Medición de temperatura infraroja para la fundición de hierro
Eficiente y económico: la fundición de hierro de Friedrich Wilhelms-Hütte Eisenguss GmbH supervisa el precalentamiento de cucharas de hierro con sensores infrarrojos T-Gage de Turck
A menudo las soluciones simples son las que tienen el mayor efecto. La fundición de hierro en Friedrich Wilhelms-Hütte en Mülheim pudo reducir su consumo anual de gas para precalentar las calderas de hierro fundido en un 25%, simplemente utilizando la tecnología de medición de temperatura correcta de Turck. En lugar de utilizar dispositivos de medición pirométricos complicados y costosos para medir la temperatura de la caldera, la solución se basó en la medición infrarroja del exterior del caldera.
The T-Gage temperature sensors are installed along the production line
The crane driver in the control cabin (top right) sees all the temperatures of the relevant ladles
Heavy caliber: The current location of all ladles can be called up on the production management system
The ultrasonic sensor triggers the temperature measuring of the infra-red sensor (left)
Gas burner XXL: The ladles (right) weighing several tons are heated in front of the white gas burners
Guido Günther, Friedrich Wilhelms-Hütte Eisenguss GmbH
Energy-intensive iron casting
Steel scrap is melted in induction furnaces and smelted to iron through the addition of carbon. The liquid metal is poured into so-called ladles from the furnaces, transported with a crane and poured into the cast molds. This results in the produced components which weigh several tons. In order to withstand the exposure to the hot liquid iron with a temperature of 1,200 degrees they are lined with fireclay. However, this is only possible if the temperature rise is slow, otherwise the fireclay lining of the ladles would be damaged. The ladles are preheated with gas burners to between 800 and 1,000 degrees before the iron is poured.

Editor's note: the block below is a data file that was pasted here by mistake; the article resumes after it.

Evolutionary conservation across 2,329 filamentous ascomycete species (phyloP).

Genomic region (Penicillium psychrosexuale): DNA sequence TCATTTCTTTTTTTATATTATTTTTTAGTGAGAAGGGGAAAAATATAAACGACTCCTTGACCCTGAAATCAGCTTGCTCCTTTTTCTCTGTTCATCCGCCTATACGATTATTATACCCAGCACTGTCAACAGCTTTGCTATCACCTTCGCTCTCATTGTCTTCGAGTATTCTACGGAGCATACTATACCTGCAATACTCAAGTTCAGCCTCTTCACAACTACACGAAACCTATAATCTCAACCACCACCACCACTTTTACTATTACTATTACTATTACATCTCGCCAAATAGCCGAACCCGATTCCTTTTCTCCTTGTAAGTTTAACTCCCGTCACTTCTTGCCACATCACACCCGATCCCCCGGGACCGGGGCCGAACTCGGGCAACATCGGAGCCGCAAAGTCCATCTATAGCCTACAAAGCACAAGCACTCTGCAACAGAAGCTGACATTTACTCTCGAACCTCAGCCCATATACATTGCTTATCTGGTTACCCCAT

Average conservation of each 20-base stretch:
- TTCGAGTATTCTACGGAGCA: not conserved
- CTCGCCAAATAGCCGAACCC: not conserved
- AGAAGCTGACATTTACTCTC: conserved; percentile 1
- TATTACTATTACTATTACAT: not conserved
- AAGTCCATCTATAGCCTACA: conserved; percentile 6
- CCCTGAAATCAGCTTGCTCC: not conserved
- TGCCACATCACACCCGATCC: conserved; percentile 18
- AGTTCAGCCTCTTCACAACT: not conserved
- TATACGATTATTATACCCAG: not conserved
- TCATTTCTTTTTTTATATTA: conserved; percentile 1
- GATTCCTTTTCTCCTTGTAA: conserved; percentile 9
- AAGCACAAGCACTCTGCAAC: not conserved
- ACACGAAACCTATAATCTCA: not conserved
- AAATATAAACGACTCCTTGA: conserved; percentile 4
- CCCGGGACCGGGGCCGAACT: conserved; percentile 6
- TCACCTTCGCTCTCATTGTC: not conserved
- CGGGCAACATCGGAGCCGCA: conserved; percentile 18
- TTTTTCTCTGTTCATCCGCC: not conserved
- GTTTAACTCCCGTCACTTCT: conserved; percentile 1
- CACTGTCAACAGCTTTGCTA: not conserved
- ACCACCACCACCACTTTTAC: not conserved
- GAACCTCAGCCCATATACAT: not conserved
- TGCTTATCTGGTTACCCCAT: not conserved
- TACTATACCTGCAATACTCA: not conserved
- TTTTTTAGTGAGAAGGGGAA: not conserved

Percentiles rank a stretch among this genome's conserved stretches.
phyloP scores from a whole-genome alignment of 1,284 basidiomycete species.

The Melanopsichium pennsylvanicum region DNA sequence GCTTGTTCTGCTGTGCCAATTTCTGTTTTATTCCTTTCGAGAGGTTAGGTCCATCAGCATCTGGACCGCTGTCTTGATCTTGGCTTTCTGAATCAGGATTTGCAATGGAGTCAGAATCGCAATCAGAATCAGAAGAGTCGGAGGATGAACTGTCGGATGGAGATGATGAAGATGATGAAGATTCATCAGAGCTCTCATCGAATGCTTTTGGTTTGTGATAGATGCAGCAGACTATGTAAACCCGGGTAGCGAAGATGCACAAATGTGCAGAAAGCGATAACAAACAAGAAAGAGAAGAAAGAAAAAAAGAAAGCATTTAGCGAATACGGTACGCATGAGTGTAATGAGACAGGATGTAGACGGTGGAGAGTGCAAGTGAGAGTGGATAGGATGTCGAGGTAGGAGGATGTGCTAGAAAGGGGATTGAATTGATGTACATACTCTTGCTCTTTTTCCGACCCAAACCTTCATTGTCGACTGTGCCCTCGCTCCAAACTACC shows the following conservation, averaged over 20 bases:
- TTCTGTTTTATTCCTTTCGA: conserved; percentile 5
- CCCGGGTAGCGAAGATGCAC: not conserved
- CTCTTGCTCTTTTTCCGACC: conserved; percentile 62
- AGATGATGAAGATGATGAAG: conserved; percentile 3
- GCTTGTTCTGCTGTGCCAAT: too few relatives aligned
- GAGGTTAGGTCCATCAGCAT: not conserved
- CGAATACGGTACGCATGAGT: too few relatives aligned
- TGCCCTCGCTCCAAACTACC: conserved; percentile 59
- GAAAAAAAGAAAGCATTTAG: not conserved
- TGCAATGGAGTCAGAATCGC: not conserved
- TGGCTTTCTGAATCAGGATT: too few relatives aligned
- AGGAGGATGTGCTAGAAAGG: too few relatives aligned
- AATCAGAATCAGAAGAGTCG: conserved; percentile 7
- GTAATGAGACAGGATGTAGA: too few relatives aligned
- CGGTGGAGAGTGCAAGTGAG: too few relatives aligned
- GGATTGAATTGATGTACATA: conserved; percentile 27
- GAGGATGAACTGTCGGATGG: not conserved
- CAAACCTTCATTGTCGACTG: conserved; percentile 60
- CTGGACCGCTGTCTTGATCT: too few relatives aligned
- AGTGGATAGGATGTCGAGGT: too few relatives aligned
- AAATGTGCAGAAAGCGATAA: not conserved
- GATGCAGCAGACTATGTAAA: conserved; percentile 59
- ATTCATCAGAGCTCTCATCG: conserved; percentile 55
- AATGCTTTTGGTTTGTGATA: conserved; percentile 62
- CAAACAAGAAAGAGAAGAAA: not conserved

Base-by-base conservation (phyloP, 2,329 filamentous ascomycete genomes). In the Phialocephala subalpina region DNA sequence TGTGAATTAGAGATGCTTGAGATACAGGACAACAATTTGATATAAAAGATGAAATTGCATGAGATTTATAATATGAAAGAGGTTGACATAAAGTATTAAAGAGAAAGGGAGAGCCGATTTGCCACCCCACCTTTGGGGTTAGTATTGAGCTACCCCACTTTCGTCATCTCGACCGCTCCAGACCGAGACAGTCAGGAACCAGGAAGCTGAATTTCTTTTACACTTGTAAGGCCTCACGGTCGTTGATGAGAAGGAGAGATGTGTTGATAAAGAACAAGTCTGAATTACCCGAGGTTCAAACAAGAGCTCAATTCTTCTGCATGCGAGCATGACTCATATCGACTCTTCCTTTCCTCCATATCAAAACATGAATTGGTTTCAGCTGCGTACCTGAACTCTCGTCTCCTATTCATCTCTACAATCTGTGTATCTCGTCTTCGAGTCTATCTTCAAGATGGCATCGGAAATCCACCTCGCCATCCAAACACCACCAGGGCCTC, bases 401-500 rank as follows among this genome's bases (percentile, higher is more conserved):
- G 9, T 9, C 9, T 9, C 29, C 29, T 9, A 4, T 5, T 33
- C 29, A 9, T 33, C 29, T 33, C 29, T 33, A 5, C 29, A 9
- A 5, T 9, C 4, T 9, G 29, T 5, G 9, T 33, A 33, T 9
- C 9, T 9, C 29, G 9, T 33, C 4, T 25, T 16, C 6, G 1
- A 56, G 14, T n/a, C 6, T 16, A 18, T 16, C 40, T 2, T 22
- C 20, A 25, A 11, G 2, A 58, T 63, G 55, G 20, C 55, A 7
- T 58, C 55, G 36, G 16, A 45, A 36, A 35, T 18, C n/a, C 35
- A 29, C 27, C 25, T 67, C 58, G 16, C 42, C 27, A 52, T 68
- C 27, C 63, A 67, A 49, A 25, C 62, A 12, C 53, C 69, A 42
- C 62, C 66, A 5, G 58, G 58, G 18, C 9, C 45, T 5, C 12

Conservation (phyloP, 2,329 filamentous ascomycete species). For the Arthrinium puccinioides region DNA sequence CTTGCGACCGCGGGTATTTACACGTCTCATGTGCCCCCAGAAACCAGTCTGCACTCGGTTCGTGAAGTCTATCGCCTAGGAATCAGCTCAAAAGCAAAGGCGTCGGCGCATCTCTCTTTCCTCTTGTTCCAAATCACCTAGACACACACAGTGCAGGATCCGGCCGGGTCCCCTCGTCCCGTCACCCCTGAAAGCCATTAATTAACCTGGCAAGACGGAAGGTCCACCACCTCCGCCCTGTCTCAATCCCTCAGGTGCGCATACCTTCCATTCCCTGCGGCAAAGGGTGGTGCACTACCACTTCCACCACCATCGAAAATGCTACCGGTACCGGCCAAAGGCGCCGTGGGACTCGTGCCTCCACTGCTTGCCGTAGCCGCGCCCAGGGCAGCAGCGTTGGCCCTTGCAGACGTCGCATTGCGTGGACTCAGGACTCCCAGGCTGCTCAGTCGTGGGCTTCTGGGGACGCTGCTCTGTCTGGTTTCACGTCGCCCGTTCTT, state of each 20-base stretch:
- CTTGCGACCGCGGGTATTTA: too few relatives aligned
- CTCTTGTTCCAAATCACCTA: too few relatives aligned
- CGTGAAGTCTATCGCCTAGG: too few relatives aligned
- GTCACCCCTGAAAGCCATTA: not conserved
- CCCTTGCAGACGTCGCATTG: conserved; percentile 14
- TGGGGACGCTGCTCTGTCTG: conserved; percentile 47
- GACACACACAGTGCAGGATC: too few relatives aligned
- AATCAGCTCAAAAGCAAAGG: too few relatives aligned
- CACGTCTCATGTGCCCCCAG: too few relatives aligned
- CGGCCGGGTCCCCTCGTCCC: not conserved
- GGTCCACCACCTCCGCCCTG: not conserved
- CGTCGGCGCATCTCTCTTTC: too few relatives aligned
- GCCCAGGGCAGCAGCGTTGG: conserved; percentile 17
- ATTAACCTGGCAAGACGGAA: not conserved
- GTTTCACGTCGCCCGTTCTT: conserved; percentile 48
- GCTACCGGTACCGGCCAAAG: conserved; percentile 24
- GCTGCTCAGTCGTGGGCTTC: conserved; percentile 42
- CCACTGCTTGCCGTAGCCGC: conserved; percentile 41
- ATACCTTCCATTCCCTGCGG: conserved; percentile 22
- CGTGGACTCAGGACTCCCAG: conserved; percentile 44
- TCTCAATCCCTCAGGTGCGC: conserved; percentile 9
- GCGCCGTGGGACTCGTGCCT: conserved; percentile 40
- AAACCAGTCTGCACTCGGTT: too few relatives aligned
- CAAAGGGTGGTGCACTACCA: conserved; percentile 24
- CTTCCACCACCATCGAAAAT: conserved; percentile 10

Potential savings with ladle heating
The ladles had long been preheated according to empirical values and estimates. This resulted in a monthly consumption of enough natural gas to supply hot water and heating to 50 small families living in 100 square meter apartments for a year. “We saw that we could make considerable savings and looked for a solution that was precisely matched to the casting process and the temperatures of the individual ladles, so that any unnecessary preheating or warming of the ladles is kept to a minimum,” says Guido Günther, plant manager for technical support and smelting.
T-Gage is a low-cost solution
Alternative to an expensive pyrometer measuring, Turck presented a solution using an infrared temperature sensor. Instead of inside the casting ladle, the T-Gage temperature sensor from the Turck portfolio looks at the outside surface of the ladle and measures the temperature there. The accompanying software uses the outer temperature to determine the temperature on the inside surface of the ladle. For each measuring point, the infrared sensors cost around 700 euros less than the corresponding pyrometers.
Interplay between infra-red and ultrasonic
Six M18TIP14Q T-Gage infra-red sensors are installed on the casting line. They are fitted so that the crane with the ladles always moves past one of the sensors prior to use. A Turck ultrasonic sensor (T30UXDBQ8) is also located next to each temperature sensor. This detects the ladle in passing and triggers the temperature measuring process.
25 % less gas consumption each month
The analog signal of the temperature sensors and the switch signal of the adjacent ultrasonic sensors are transmitted using Turck's BL20 fieldbus gateway via Modbus TCP to the host computer at FWH, where it is processed by the production management system. The system knows exactly when a ladle is needed. This optimized process enables FWH to reduce its gas consumption for the heating of ladles by 25 percent just for the iron casting.
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